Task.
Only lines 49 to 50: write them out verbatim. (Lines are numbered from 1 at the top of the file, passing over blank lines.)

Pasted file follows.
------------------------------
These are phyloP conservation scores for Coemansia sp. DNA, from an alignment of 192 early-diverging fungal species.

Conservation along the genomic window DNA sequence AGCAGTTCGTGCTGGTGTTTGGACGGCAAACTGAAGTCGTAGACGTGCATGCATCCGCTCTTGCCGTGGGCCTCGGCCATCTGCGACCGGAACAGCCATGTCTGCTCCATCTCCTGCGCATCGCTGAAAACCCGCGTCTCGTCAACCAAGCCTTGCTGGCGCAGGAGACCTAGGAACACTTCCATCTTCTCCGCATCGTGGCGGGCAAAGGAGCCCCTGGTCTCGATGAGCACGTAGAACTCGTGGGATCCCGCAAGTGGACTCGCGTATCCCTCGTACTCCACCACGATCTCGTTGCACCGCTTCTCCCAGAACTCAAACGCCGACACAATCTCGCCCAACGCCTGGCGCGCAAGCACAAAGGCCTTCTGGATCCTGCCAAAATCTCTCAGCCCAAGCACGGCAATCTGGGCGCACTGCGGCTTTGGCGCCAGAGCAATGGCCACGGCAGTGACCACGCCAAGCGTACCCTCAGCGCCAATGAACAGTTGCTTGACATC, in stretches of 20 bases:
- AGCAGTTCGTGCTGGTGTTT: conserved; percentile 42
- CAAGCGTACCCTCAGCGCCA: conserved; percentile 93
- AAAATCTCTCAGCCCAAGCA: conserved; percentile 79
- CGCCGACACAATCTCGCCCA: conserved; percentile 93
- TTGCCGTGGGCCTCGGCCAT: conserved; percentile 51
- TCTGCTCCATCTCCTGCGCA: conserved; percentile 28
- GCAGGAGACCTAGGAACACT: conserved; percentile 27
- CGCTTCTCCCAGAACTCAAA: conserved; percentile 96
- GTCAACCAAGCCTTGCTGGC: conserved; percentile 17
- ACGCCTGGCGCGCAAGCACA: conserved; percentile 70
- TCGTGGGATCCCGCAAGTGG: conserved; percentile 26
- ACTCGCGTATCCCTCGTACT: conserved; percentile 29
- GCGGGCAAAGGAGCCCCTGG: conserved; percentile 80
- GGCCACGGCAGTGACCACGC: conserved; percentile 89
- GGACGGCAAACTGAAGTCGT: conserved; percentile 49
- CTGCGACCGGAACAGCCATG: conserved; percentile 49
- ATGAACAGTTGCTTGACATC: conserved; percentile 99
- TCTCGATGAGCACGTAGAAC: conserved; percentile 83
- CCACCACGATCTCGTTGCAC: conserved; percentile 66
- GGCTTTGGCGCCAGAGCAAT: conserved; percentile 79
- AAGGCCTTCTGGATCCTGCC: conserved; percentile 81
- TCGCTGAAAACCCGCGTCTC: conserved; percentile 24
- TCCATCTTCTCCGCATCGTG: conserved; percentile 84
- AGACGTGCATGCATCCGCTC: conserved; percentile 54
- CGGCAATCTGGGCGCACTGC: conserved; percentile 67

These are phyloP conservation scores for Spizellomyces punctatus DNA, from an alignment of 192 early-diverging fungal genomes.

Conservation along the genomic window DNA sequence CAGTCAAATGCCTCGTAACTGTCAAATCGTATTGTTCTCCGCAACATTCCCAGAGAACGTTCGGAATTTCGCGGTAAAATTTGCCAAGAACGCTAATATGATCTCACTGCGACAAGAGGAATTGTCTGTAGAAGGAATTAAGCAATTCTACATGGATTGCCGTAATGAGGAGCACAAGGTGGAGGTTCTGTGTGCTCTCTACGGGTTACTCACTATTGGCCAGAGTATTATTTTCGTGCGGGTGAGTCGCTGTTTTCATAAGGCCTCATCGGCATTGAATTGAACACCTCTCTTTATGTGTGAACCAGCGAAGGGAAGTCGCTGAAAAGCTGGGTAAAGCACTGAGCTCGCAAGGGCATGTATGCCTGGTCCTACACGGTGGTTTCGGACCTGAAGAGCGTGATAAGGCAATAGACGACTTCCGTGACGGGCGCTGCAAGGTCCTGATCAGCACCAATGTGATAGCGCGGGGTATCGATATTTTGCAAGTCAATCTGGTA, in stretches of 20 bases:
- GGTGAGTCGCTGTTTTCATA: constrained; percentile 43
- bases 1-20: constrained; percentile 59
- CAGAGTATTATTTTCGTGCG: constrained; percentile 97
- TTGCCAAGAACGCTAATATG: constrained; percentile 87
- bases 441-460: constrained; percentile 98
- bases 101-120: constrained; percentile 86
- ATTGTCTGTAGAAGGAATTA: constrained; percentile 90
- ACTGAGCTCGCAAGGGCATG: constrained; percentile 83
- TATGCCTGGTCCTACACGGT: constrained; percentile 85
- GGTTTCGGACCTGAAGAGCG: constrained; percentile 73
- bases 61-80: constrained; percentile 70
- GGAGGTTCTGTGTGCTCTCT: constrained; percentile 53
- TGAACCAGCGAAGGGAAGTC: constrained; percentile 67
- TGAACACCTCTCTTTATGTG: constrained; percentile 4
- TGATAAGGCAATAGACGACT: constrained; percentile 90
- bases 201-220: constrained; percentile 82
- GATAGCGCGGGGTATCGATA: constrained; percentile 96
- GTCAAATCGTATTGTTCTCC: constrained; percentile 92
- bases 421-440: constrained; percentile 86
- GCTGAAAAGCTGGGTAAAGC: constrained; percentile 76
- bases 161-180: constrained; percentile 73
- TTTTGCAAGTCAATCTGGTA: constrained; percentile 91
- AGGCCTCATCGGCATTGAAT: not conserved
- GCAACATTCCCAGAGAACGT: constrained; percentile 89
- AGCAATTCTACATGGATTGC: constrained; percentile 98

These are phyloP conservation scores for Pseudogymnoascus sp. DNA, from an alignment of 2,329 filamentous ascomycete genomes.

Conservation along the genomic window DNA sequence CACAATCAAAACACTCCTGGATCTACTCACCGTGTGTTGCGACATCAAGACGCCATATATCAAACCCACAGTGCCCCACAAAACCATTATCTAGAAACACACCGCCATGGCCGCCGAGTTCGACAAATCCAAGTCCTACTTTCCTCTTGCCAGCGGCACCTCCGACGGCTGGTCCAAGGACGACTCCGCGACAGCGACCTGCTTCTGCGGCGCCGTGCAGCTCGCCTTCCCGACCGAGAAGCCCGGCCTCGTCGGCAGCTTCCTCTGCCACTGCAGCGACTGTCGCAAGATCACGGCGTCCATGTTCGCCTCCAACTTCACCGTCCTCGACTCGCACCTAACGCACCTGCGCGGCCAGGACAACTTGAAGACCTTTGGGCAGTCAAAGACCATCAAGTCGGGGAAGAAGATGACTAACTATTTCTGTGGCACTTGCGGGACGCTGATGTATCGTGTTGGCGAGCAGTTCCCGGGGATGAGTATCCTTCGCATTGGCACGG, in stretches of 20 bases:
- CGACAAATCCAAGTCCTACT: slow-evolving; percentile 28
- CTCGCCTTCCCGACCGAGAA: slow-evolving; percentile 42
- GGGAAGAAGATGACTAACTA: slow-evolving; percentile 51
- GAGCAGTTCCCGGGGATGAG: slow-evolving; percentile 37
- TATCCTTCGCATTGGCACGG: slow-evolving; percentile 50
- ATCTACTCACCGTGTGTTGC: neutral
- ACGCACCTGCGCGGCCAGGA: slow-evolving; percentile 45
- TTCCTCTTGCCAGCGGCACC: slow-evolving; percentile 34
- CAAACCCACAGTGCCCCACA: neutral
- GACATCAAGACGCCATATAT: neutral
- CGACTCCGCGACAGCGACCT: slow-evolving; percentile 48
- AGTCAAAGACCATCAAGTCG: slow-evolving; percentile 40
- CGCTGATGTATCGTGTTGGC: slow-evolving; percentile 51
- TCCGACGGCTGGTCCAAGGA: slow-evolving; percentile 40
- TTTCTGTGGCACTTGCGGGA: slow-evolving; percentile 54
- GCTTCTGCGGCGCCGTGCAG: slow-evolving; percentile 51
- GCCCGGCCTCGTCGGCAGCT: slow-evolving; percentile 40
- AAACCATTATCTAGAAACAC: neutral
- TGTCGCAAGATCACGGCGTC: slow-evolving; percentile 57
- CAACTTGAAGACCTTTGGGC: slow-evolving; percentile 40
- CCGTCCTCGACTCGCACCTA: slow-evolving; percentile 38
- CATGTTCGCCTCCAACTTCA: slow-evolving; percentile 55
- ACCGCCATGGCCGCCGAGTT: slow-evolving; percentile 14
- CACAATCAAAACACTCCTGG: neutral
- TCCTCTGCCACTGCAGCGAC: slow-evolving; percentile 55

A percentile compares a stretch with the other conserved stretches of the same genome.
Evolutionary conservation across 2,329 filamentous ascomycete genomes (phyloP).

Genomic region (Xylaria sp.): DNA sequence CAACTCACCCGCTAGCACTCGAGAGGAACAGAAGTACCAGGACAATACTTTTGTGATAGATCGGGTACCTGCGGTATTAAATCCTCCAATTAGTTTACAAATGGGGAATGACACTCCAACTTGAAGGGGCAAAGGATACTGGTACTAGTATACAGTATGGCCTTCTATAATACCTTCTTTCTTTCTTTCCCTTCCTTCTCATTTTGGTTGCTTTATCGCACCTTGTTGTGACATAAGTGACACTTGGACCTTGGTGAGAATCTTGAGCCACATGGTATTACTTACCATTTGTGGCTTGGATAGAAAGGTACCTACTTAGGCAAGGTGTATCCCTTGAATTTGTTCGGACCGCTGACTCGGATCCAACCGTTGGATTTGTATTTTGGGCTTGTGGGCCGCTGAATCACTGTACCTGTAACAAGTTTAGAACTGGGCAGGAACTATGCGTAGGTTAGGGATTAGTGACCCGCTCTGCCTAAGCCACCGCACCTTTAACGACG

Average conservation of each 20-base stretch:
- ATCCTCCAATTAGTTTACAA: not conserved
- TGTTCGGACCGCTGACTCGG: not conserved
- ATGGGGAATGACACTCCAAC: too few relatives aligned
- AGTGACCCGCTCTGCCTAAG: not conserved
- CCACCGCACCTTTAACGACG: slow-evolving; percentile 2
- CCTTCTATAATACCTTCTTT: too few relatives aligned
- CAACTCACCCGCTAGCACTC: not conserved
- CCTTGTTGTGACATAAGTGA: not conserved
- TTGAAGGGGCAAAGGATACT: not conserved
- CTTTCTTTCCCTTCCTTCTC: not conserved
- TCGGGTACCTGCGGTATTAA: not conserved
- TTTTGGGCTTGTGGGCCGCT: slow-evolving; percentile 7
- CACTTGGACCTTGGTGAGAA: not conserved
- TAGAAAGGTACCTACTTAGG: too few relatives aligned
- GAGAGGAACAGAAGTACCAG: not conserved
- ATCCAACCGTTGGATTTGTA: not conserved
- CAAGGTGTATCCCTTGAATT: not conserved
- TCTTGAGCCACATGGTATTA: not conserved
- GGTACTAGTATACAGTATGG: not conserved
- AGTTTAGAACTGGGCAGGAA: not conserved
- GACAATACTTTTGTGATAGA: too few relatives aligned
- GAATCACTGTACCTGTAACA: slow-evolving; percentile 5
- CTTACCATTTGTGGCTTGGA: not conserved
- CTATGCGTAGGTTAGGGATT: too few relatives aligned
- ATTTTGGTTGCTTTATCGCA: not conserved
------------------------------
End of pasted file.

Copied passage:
- GCTGAAAAGCTGGGTAAAGC: constrained; percentile 76
- bases 161-180: constrained; percentile 73